Editorial: Why We Must Heed Peter Gelb’s Warning & Demand Continued Government Support For the Arts

By David Salazar

During this weekend’s broadcast of “I Puritani,” Metropolitan Opera General Manager Peter Gelb was given the floor to talk about the company’s upcoming 2017-18 season, which was announced this past Wednesday.

But instead of launching into his offerings, Gelb moved in a different direction, turning his attention toward the social-political challenges facing arts institutions.

“I think it’s really important that people be aware of this: The possibility of losing the arts on the radio, losing the arts on television, losing the arts altogether is very real if these cuts were to go through,” Mr. Gelb said.

He was referring to the recent announcement that the White House was intending on cutting support the Corporation for Public Broadcasting and the National Endowments for the Arts and the Humanities. Both entities are critical to the success of major arts organizations and their proliferation around the country.

According to the NY Times, Gelb made light of the fact that the CPB was crucial in allowing the Met to broadcast weekly shows across 500 radio stations in 46 states. He also made sure to let listeners understand that killing the NEA is harmful to smaller companies that rely on grants and help from the endowment to survive week in and week out.

The White House has stated that money should go into greater infrastructural priorities in order to help create more jobs, but they neglect one major aspect of what the nullification of the CPB and NEA would do.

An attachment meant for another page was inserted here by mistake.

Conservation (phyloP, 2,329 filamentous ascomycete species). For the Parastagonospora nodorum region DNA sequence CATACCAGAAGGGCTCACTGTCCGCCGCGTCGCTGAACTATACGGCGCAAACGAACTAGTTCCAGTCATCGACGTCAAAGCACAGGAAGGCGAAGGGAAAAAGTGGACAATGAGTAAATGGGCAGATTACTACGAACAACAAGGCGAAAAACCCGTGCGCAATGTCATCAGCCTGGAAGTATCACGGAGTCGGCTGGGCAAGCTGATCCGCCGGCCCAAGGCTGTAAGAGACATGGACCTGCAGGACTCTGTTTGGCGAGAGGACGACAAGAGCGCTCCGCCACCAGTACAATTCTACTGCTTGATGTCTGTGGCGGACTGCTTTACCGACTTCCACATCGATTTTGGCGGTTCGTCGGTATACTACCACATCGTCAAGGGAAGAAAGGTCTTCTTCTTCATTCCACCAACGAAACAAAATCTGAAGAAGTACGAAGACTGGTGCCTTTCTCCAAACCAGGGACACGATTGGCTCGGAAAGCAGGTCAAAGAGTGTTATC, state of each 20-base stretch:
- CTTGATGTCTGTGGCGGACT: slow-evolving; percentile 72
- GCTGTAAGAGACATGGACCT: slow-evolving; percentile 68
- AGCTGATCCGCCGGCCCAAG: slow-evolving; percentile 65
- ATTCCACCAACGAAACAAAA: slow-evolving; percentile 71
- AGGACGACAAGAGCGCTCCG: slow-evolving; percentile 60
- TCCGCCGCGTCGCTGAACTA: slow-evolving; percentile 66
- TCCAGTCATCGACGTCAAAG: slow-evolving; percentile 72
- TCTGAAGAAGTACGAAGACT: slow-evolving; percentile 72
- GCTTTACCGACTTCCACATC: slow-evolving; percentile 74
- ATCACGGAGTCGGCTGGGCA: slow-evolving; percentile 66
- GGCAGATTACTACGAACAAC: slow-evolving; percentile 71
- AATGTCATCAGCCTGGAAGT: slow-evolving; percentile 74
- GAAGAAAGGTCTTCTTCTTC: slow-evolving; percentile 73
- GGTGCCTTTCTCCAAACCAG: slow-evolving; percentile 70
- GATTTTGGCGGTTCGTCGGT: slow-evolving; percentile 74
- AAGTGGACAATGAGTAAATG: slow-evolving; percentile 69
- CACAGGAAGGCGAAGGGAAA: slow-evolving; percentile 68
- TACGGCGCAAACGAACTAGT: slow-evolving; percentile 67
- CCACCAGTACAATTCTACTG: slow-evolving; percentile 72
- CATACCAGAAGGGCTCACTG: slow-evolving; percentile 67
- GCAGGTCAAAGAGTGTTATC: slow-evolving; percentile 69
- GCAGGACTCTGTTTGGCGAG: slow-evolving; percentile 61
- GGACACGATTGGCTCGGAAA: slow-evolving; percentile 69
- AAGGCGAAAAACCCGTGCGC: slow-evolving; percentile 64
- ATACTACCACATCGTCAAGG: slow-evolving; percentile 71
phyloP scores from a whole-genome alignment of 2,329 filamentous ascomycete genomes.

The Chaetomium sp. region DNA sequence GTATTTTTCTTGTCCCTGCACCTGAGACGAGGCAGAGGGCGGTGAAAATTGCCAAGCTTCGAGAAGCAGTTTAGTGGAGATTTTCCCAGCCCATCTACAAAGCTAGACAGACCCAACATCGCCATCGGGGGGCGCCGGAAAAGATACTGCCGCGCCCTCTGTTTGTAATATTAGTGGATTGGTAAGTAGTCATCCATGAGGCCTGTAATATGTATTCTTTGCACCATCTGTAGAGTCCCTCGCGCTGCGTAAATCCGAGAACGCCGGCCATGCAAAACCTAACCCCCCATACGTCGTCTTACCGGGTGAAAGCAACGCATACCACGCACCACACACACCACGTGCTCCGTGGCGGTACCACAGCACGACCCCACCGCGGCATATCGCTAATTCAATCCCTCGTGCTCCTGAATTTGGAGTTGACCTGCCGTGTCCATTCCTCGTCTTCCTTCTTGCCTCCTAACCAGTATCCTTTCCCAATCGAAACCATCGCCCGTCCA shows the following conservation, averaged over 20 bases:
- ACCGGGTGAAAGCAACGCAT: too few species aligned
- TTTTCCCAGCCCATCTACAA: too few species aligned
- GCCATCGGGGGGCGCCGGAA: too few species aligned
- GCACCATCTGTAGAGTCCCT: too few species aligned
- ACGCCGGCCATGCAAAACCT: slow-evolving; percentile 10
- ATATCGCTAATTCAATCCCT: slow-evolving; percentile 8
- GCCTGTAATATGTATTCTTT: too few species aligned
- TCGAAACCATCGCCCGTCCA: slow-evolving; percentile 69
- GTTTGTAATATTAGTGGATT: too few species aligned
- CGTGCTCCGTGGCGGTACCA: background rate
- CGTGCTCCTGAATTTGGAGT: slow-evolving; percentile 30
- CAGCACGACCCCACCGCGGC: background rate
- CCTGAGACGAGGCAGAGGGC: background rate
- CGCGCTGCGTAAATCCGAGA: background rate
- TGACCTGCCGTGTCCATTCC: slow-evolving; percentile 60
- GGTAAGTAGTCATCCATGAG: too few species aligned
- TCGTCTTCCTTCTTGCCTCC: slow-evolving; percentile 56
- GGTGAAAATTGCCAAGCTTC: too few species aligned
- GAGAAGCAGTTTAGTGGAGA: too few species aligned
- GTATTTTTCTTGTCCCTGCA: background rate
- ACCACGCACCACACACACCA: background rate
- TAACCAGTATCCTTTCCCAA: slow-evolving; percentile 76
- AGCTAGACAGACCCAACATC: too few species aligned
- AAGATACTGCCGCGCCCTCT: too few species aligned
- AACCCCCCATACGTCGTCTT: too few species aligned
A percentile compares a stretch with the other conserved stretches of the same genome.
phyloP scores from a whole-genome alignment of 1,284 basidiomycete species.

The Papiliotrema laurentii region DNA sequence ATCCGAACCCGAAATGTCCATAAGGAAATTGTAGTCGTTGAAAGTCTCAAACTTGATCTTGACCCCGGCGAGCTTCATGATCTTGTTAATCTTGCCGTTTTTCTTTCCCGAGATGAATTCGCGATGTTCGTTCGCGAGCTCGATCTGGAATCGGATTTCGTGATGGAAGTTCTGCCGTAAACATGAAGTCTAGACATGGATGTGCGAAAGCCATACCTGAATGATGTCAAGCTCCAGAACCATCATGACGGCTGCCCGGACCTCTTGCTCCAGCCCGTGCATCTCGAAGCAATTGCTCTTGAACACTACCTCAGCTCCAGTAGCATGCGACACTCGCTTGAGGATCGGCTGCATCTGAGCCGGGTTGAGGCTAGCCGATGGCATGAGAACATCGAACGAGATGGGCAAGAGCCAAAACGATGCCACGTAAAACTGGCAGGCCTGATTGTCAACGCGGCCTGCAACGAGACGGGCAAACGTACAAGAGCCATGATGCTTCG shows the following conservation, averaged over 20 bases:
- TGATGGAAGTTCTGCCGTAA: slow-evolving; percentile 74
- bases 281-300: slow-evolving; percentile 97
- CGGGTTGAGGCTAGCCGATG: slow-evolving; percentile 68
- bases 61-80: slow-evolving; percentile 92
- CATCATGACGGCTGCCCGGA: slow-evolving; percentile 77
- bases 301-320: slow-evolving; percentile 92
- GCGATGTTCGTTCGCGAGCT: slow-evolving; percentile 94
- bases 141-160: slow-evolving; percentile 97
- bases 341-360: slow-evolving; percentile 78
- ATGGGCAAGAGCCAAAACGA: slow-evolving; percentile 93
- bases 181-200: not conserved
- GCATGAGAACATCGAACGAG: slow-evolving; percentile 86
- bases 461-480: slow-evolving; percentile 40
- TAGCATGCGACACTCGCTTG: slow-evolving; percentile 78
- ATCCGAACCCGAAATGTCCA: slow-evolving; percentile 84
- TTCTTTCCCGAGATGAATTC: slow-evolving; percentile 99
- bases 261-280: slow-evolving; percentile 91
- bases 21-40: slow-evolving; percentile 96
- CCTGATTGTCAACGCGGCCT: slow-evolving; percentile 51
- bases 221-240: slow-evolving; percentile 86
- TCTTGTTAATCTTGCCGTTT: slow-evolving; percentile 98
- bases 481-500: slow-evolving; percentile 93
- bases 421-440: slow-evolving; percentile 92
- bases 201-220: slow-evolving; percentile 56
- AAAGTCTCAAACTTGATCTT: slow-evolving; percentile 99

The arts provide employment to millions of people. The NEA’s research from 2014 brought that number to 2.1 million and that only referred to “artists.” The analysis does not take into account the other people involved in arts organizations such as box office attendants, customer service specialists, administrators, managers, ushers, backstage workers, electricians, assistants… If The list probably continues to go on and on and on.

The point is, the arts are a major source of job creation. Killing them the way the current administration seems hellbent on doing is not going to help the American people get jobs.

In a world where technology is essentially making people irrelevant, the arts is an industry that still relies on people. Even if machines could act or sing, who would want to sit through the same exact performance day after day.

And arts are not just about arts for arts sake. In a world where inbound marketing is crucial to the survival of any business in a highly competitive world, creatives are more essential than ever. Just look at Chase for example. The banking company has a blog which is harnesses as a marketing tool to connect with people. But it needs creative writers to help it continue creating new content so that customers do not grow bored or uninterested with what they produce. And this is only one example.

The arts provide people not only a fountain of creativity, but also differing perspectives that are essential to the growth and development of a free world. For people like myself in New York, this is not as big a problem as it is arguably the cultural and artistic capital of the world. But think about more remote locations where art is far rarer? Where there might only be one organization providing people with a diverse storytelling experience? They wind up with none of that, the narrative falling into the complete control of those in power. They control the culture and its development.

The United States of America cannot take that step. Not unless the plan is to undo all our progress and development as a nation.

I understand that many may not hold the implied political leanings of this article. But I am willing to bargain that anyone reading this site cares about opera and its crucial importance to society and its future. This is a call for us to let those who represent us know that we want to protect the arts and all they represent both politically, culturally, economically and socially for our country.